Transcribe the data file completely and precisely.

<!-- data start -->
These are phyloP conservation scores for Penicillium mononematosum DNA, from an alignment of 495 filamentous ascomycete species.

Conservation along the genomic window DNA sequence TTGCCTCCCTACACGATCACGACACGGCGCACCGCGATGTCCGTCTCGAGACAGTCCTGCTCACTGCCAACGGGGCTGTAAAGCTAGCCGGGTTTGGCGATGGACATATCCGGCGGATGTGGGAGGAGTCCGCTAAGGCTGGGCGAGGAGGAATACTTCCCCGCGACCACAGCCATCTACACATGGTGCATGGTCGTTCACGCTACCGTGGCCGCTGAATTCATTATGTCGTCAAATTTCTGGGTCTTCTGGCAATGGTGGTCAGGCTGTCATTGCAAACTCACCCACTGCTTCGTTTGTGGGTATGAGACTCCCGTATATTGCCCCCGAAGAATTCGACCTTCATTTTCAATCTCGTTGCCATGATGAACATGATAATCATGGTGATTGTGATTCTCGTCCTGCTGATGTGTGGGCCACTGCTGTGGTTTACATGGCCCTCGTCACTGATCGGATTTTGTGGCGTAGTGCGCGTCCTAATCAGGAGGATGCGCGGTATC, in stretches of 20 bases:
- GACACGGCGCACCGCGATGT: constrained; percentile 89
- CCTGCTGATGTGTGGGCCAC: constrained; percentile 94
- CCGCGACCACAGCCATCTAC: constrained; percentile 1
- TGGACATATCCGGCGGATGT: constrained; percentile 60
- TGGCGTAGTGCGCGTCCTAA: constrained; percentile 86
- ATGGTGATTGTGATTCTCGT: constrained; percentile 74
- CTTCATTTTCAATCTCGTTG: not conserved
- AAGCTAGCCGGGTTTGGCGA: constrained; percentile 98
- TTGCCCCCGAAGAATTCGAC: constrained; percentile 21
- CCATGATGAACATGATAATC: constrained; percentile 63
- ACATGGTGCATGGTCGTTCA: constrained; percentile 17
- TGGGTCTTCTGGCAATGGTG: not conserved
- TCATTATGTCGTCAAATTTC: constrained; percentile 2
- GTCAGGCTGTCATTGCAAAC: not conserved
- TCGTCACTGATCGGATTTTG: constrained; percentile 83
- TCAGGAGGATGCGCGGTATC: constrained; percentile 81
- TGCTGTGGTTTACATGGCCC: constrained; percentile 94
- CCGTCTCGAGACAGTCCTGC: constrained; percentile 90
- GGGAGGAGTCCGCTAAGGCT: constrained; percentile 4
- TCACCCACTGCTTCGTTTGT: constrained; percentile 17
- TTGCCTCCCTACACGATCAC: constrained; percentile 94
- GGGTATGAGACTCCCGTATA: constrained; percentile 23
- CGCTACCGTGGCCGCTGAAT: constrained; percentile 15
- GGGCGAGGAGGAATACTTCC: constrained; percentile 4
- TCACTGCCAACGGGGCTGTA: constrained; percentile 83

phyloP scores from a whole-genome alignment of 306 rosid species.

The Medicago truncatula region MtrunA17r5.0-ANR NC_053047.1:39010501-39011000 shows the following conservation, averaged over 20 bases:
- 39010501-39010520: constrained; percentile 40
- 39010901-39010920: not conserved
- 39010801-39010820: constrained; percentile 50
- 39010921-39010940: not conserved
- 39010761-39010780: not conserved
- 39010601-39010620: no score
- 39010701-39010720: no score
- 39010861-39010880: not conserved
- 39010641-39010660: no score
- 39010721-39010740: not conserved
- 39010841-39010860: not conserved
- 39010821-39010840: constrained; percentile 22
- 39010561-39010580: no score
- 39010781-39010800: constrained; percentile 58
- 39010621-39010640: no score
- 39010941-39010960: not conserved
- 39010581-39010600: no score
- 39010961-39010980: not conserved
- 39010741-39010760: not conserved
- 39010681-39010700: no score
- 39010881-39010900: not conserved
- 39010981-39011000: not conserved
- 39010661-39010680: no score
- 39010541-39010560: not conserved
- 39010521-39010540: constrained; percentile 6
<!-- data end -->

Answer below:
These are phyloP conservation scores for Penicillium mononematosum DNA, from an alignment of 495 filamentous ascomycete species.

Conservation along the genomic window DNA sequence TTGCCTCCCTACACGATCACGACACGGCGCACCGCGATGTCCGTCTCGAGACAGTCCTGCTCACTGCCAACGGGGCTGTAAAGCTAGCCGGGTTTGGCGATGGACATATCCGGCGGATGTGGGAGGAGTCCGCTAAGGCTGGGCGAGGAGGAATACTTCCCCGCGACCACAGCCATCTACACATGGTGCATGGTCGTTCACGCTACCGTGGCCGCTGAATTCATTATGTCGTCAAATTTCTGGGTCTTCTGGCAATGGTGGTCAGGCTGTCATTGCAAACTCACCCACTGCTTCGTTTGTGGGTATGAGACTCCCGTATATTGCCCCCGAAGAATTCGACCTTCATTTTCAATCTCGTTGCCATGATGAACATGATAATCATGGTGATTGTGATTCTCGTCCTGCTGATGTGTGGGCCACTGCTGTGGTTTACATGGCCCTCGTCACTGATCGGATTTTGTGGCGTAGTGCGCGTCCTAATCAGGAGGATGCGCGGTATC, in stretches of 20 bases:
- GACACGGCGCACCGCGATGT: constrained; percentile 89
- CCTGCTGATGTGTGGGCCAC: constrained; percentile 94
- CCGCGACCACAGCCATCTAC: constrained; percentile 1
- TGGACATATCCGGCGGATGT: constrained; percentile 60
- TGGCGTAGTGCGCGTCCTAA: constrained; percentile 86
- ATGGTGATTGTGATTCTCGT: constrained; percentile 74
- CTTCATTTTCAATCTCGTTG: not conserved
- AAGCTAGCCGGGTTTGGCGA: constrained; percentile 98
- TTGCCCCCGAAGAATTCGAC: constrained; percentile 21
- CCATGATGAACATGATAATC: constrained; percentile 63
- ACATGGTGCATGGTCGTTCA: constrained; percentile 17
- TGGGTCTTCTGGCAATGGTG: not conserved
- TCATTATGTCGTCAAATTTC: constrained; percentile 2
- GTCAGGCTGTCATTGCAAAC: not conserved
- TCGTCACTGATCGGATTTTG: constrained; percentile 83
- TCAGGAGGATGCGCGGTATC: constrained; percentile 81
- TGCTGTGGTTTACATGGCCC: constrained; percentile 94
- CCGTCTCGAGACAGTCCTGC: constrained; percentile 90
- GGGAGGAGTCCGCTAAGGCT: constrained; percentile 4
- TCACCCACTGCTTCGTTTGT: constrained; percentile 17
- TTGCCTCCCTACACGATCAC: constrained; percentile 94
- GGGTATGAGACTCCCGTATA: constrained; percentile 23
- CGCTACCGTGGCCGCTGAAT: constrained; percentile 15
- GGGCGAGGAGGAATACTTCC: constrained; percentile 4
- TCACTGCCAACGGGGCTGTA: constrained; percentile 83

phyloP scores from a whole-genome alignment of 306 rosid species.

The Medicago truncatula region MtrunA17r5.0-ANR NC_053047.1:39010501-39011000 shows the following conservation, averaged over 20 bases:
- 39010501-39010520: constrained; percentile 40
- 39010901-39010920: not conserved
- 39010801-39010820: constrained; percentile 50
- 39010921-39010940: not conserved
- 39010761-39010780: not conserved
- 39010601-39010620: no score
- 39010701-39010720: no score
- 39010861-39010880: not conserved
- 39010641-39010660: no score
- 39010721-39010740: not conserved
- 39010841-39010860: not conserved
- 39010821-39010840: constrained; percentile 22
- 39010561-39010580: no score
- 39010781-39010800: constrained; percentile 58
- 39010621-39010640: no score
- 39010941-39010960: not conserved
- 39010581-39010600: no score
- 39010961-39010980: not conserved
- 39010741-39010760: not conserved
- 39010681-39010700: no score
- 39010881-39010900: not conserved
- 39010981-39011000: not conserved
- 39010661-39010680: no score
- 39010541-39010560: not conserved
- 39010521-39010540: constrained; percentile 6